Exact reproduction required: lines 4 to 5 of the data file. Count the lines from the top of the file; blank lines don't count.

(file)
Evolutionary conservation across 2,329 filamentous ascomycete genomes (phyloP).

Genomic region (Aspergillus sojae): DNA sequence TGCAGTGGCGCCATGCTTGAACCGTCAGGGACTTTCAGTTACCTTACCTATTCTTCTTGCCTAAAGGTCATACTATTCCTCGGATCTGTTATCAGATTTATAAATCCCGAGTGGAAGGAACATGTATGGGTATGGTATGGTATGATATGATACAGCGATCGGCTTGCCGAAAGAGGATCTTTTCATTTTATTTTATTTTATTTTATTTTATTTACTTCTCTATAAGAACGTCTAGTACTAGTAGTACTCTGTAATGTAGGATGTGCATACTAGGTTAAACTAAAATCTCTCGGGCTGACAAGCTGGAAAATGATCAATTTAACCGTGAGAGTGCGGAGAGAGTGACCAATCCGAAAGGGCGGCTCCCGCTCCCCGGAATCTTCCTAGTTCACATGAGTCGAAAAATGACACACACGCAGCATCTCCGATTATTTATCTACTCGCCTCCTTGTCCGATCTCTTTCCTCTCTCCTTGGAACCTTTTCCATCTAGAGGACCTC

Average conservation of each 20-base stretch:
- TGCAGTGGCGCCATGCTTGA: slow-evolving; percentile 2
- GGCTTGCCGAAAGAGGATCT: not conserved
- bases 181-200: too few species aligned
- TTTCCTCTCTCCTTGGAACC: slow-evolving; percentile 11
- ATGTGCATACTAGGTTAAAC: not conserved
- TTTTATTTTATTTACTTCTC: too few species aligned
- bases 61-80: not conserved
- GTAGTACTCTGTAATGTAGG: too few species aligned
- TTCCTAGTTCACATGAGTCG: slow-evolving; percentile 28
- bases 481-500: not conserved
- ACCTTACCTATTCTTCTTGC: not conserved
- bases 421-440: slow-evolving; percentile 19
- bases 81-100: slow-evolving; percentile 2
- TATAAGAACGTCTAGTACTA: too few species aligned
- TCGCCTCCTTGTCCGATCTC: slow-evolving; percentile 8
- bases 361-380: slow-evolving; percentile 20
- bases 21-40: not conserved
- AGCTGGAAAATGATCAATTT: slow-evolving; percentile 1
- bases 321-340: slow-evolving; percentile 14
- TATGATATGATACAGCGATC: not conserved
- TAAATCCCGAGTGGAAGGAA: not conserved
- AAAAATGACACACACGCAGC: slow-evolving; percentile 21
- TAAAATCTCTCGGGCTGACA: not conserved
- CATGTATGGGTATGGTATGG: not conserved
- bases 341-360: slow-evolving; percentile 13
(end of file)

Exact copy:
- TGCAGTGGCGCCATGCTTGA: slow-evolving; percentile 2
- GGCTTGCCGAAAGAGGATCT: not conserved